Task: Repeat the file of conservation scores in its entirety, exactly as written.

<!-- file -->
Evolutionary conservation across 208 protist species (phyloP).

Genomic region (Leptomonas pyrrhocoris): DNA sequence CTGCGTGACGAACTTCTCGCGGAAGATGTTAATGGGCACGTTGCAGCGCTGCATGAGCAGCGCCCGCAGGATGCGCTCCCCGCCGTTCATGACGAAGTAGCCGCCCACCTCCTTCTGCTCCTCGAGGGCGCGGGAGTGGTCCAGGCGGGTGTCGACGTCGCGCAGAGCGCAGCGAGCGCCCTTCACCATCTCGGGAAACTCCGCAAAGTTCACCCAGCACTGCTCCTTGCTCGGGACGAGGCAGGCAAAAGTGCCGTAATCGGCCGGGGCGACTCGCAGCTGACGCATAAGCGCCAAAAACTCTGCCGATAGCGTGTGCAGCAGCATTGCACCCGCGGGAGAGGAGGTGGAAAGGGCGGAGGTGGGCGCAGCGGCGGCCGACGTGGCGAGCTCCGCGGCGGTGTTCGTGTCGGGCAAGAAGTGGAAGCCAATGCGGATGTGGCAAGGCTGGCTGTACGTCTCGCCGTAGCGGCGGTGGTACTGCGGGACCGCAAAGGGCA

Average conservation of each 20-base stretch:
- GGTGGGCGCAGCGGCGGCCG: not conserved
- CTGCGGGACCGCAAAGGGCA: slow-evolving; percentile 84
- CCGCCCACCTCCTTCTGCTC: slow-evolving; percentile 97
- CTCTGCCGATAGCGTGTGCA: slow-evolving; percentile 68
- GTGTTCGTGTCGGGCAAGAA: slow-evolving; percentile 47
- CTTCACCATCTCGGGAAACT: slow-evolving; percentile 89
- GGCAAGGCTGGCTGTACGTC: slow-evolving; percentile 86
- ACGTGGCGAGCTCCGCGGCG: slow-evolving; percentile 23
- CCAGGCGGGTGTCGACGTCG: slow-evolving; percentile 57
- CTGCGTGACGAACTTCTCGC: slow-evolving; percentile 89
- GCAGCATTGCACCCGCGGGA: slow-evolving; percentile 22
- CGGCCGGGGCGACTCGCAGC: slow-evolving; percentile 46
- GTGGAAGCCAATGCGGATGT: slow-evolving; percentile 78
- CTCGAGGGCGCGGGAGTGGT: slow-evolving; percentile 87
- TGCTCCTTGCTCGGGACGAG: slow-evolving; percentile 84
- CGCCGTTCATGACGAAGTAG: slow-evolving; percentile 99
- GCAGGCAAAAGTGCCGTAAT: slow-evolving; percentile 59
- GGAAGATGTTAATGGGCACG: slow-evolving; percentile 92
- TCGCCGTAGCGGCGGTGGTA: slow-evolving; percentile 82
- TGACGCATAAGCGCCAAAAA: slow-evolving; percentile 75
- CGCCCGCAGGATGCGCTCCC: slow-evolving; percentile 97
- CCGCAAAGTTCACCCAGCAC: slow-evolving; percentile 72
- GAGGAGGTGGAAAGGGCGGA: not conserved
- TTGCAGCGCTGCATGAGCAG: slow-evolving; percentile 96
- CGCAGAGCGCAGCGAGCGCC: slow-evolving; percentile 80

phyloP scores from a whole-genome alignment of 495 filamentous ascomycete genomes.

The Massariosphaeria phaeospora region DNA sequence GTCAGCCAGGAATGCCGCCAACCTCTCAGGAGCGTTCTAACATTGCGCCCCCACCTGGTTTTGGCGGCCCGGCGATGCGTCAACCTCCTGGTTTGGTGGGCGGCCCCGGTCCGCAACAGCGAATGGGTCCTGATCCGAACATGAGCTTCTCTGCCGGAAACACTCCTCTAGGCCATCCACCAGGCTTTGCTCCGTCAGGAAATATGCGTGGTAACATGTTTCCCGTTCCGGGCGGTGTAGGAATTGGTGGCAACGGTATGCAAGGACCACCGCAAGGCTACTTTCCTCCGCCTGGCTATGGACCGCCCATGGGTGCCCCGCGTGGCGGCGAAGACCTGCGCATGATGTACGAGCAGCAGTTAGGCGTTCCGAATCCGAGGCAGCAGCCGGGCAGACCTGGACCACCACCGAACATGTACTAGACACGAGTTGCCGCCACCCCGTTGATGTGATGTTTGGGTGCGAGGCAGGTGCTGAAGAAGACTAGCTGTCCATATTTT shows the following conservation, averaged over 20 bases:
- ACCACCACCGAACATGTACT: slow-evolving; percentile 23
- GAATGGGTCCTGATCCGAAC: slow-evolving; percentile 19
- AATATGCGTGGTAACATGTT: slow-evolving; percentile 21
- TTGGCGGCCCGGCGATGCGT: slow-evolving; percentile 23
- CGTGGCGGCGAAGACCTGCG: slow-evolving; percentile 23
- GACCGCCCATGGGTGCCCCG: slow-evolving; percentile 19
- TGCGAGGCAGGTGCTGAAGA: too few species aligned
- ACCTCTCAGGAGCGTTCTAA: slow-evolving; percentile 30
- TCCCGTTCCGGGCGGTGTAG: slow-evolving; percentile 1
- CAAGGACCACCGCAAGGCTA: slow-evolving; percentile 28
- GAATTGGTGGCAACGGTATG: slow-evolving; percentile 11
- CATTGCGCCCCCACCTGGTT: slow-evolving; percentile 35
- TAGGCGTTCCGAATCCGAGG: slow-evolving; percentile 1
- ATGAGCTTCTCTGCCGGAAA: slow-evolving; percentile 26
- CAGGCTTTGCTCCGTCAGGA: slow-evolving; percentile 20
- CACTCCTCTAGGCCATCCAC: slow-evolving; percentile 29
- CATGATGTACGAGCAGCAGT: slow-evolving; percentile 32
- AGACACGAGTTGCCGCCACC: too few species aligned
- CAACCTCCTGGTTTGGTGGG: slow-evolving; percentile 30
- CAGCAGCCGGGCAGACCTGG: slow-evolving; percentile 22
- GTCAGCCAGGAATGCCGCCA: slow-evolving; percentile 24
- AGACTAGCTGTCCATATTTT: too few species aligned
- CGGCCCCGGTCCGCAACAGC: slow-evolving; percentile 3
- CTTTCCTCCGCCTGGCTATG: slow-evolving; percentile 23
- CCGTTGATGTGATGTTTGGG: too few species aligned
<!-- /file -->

Evolutionary conservation across 208 protist species (phyloP).

Genomic region (Leptomonas pyrrhocoris): DNA sequence CTGCGTGACGAACTTCTCGCGGAAGATGTTAATGGGCACGTTGCAGCGCTGCATGAGCAGCGCCCGCAGGATGCGCTCCCCGCCGTTCATGACGAAGTAGCCGCCCACCTCCTTCTGCTCCTCGAGGGCGCGGGAGTGGTCCAGGCGGGTGTCGACGTCGCGCAGAGCGCAGCGAGCGCCCTTCACCATCTCGGGAAACTCCGCAAAGTTCACCCAGCACTGCTCCTTGCTCGGGACGAGGCAGGCAAAAGTGCCGTAATCGGCCGGGGCGACTCGCAGCTGACGCATAAGCGCCAAAAACTCTGCCGATAGCGTGTGCAGCAGCATTGCACCCGCGGGAGAGGAGGTGGAAAGGGCGGAGGTGGGCGCAGCGGCGGCCGACGTGGCGAGCTCCGCGGCGGTGTTCGTGTCGGGCAAGAAGTGGAAGCCAATGCGGATGTGGCAAGGCTGGCTGTACGTCTCGCCGTAGCGGCGGTGGTACTGCGGGACCGCAAAGGGCA

Average conservation of each 20-base stretch:
- GGTGGGCGCAGCGGCGGCCG: not conserved
- CTGCGGGACCGCAAAGGGCA: slow-evolving; percentile 84
- CCGCCCACCTCCTTCTGCTC: slow-evolving; percentile 97
- CTCTGCCGATAGCGTGTGCA: slow-evolving; percentile 68
- GTGTTCGTGTCGGGCAAGAA: slow-evolving; percentile 47
- CTTCACCATCTCGGGAAACT: slow-evolving; percentile 89
- GGCAAGGCTGGCTGTACGTC: slow-evolving; percentile 86
- ACGTGGCGAGCTCCGCGGCG: slow-evolving; percentile 23
- CCAGGCGGGTGTCGACGTCG: slow-evolving; percentile 57
- CTGCGTGACGAACTTCTCGC: slow-evolving; percentile 89
- GCAGCATTGCACCCGCGGGA: slow-evolving; percentile 22
- CGGCCGGGGCGACTCGCAGC: slow-evolving; percentile 46
- GTGGAAGCCAATGCGGATGT: slow-evolving; percentile 78
- CTCGAGGGCGCGGGAGTGGT: slow-evolving; percentile 87
- TGCTCCTTGCTCGGGACGAG: slow-evolving; percentile 84
- CGCCGTTCATGACGAAGTAG: slow-evolving; percentile 99
- GCAGGCAAAAGTGCCGTAAT: slow-evolving; percentile 59
- GGAAGATGTTAATGGGCACG: slow-evolving; percentile 92
- TCGCCGTAGCGGCGGTGGTA: slow-evolving; percentile 82
- TGACGCATAAGCGCCAAAAA: slow-evolving; percentile 75
- CGCCCGCAGGATGCGCTCCC: slow-evolving; percentile 97
- CCGCAAAGTTCACCCAGCAC: slow-evolving; percentile 72
- GAGGAGGTGGAAAGGGCGGA: not conserved
- TTGCAGCGCTGCATGAGCAG: slow-evolving; percentile 96
- CGCAGAGCGCAGCGAGCGCC: slow-evolving; percentile 80

phyloP scores from a whole-genome alignment of 495 filamentous ascomycete genomes.

The Massariosphaeria phaeospora region DNA sequence GTCAGCCAGGAATGCCGCCAACCTCTCAGGAGCGTTCTAACATTGCGCCCCCACCTGGTTTTGGCGGCCCGGCGATGCGTCAACCTCCTGGTTTGGTGGGCGGCCCCGGTCCGCAACAGCGAATGGGTCCTGATCCGAACATGAGCTTCTCTGCCGGAAACACTCCTCTAGGCCATCCACCAGGCTTTGCTCCGTCAGGAAATATGCGTGGTAACATGTTTCCCGTTCCGGGCGGTGTAGGAATTGGTGGCAACGGTATGCAAGGACCACCGCAAGGCTACTTTCCTCCGCCTGGCTATGGACCGCCCATGGGTGCCCCGCGTGGCGGCGAAGACCTGCGCATGATGTACGAGCAGCAGTTAGGCGTTCCGAATCCGAGGCAGCAGCCGGGCAGACCTGGACCACCACCGAACATGTACTAGACACGAGTTGCCGCCACCCCGTTGATGTGATGTTTGGGTGCGAGGCAGGTGCTGAAGAAGACTAGCTGTCCATATTTT shows the following conservation, averaged over 20 bases:
- ACCACCACCGAACATGTACT: slow-evolving; percentile 23
- GAATGGGTCCTGATCCGAAC: slow-evolving; percentile 19
- AATATGCGTGGTAACATGTT: slow-evolving; percentile 21
- TTGGCGGCCCGGCGATGCGT: slow-evolving; percentile 23
- CGTGGCGGCGAAGACCTGCG: slow-evolving; percentile 23
- GACCGCCCATGGGTGCCCCG: slow-evolving; percentile 19
- TGCGAGGCAGGTGCTGAAGA: too few species aligned
- ACCTCTCAGGAGCGTTCTAA: slow-evolving; percentile 30
- TCCCGTTCCGGGCGGTGTAG: slow-evolving; percentile 1
- CAAGGACCACCGCAAGGCTA: slow-evolving; percentile 28
- GAATTGGTGGCAACGGTATG: slow-evolving; percentile 11
- CATTGCGCCCCCACCTGGTT: slow-evolving; percentile 35
- TAGGCGTTCCGAATCCGAGG: slow-evolving; percentile 1
- ATGAGCTTCTCTGCCGGAAA: slow-evolving; percentile 26
- CAGGCTTTGCTCCGTCAGGA: slow-evolving; percentile 20
- CACTCCTCTAGGCCATCCAC: slow-evolving; percentile 29
- CATGATGTACGAGCAGCAGT: slow-evolving; percentile 32
- AGACACGAGTTGCCGCCACC: too few species aligned
- CAACCTCCTGGTTTGGTGGG: slow-evolving; percentile 30
- CAGCAGCCGGGCAGACCTGG: slow-evolving; percentile 22
- GTCAGCCAGGAATGCCGCCA: slow-evolving; percentile 24
- AGACTAGCTGTCCATATTTT: too few species aligned
- CGGCCCCGGTCCGCAACAGC: slow-evolving; percentile 3
- CTTTCCTCCGCCTGGCTATG: slow-evolving; percentile 23
- CCGTTGATGTGATGTTTGGG: too few species aligned